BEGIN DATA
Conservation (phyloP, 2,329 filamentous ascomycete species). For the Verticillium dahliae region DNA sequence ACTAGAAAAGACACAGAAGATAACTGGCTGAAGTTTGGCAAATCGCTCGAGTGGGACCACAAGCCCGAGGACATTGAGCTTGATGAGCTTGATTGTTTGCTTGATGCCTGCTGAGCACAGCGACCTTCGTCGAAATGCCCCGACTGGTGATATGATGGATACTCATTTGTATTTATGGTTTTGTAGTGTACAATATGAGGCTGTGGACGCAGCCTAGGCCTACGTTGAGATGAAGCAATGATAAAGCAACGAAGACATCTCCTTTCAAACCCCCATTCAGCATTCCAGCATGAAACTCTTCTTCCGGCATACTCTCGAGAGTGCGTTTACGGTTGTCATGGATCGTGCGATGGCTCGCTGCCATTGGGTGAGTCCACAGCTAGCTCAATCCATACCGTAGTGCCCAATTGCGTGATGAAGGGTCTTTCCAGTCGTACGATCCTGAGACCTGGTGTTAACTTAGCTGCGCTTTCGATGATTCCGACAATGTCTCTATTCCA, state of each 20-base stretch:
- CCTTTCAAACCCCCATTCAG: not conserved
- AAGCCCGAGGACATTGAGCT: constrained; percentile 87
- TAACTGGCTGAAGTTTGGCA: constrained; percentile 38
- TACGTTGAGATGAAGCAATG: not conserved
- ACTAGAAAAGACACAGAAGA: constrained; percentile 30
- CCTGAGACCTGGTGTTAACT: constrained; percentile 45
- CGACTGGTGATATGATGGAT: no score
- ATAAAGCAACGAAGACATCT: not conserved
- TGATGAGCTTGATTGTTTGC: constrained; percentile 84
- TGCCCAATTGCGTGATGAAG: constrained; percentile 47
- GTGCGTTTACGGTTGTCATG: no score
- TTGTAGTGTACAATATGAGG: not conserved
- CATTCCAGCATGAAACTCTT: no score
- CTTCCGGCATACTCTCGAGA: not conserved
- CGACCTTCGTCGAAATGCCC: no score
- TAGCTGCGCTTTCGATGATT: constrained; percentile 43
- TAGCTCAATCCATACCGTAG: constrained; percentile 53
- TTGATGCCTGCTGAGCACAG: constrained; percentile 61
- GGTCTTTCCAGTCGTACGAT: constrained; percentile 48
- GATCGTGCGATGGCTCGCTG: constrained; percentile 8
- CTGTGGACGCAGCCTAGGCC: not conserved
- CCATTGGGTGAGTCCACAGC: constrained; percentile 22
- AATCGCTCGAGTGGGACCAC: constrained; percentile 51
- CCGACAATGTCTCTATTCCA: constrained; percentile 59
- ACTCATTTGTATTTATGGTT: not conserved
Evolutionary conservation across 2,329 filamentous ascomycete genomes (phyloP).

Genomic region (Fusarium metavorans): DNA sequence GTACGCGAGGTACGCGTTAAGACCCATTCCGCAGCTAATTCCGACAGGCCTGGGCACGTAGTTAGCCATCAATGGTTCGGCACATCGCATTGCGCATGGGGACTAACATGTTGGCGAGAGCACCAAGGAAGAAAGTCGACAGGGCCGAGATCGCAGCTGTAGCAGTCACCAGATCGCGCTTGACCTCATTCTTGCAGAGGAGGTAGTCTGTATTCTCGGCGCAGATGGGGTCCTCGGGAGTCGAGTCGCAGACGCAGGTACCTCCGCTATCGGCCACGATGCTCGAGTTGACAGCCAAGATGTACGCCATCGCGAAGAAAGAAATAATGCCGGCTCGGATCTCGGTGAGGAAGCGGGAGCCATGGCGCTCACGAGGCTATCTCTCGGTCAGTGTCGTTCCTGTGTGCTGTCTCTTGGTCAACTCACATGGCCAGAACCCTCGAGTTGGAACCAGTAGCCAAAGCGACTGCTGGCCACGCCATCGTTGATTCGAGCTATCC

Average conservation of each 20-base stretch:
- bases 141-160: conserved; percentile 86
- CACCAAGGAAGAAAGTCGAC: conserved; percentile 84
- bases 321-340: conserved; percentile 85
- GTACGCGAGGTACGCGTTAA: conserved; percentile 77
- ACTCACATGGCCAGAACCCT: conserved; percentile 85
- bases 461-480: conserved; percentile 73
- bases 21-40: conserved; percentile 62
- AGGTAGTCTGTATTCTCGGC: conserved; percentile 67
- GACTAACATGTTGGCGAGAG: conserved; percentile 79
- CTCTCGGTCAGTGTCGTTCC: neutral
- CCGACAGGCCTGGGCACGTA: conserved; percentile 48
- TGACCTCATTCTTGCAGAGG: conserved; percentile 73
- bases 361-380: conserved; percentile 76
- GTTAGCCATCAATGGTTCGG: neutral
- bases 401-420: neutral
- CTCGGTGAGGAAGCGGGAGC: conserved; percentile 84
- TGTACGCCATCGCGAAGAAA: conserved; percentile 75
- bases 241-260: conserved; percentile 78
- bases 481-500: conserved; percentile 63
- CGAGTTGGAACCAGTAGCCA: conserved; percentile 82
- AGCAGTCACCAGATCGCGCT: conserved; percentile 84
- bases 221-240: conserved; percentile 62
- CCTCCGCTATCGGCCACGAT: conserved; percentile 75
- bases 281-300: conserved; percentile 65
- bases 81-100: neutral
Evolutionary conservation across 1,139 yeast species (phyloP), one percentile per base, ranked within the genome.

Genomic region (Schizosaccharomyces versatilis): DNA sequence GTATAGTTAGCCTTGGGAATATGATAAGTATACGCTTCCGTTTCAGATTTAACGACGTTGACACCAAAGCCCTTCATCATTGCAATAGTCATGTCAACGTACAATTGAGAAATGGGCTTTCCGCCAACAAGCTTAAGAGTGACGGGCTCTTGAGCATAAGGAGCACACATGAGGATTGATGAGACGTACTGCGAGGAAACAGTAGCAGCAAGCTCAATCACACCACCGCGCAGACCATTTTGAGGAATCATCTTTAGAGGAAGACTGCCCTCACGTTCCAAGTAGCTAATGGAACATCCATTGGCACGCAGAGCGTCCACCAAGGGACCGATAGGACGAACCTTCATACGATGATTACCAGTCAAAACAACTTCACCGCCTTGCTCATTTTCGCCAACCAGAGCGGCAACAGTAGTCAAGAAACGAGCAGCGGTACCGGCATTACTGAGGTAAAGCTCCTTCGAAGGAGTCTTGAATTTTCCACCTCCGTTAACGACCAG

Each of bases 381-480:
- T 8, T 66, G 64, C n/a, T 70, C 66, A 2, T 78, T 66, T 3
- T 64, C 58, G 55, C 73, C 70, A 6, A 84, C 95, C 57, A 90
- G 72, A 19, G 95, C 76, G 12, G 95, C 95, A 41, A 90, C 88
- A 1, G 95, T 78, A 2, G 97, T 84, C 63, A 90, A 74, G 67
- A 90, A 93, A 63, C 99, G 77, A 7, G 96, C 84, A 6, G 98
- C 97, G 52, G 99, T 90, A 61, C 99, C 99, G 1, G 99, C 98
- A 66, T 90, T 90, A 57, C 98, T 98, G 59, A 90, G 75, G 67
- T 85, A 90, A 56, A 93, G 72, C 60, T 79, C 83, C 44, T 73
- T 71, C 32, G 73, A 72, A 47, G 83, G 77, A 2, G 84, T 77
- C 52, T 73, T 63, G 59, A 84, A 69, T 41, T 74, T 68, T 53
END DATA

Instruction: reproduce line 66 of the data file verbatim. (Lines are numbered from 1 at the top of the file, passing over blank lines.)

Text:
- T 71, C 32, G 73, A 72, A 47, G 83, G 77, A 2, G 84, T 77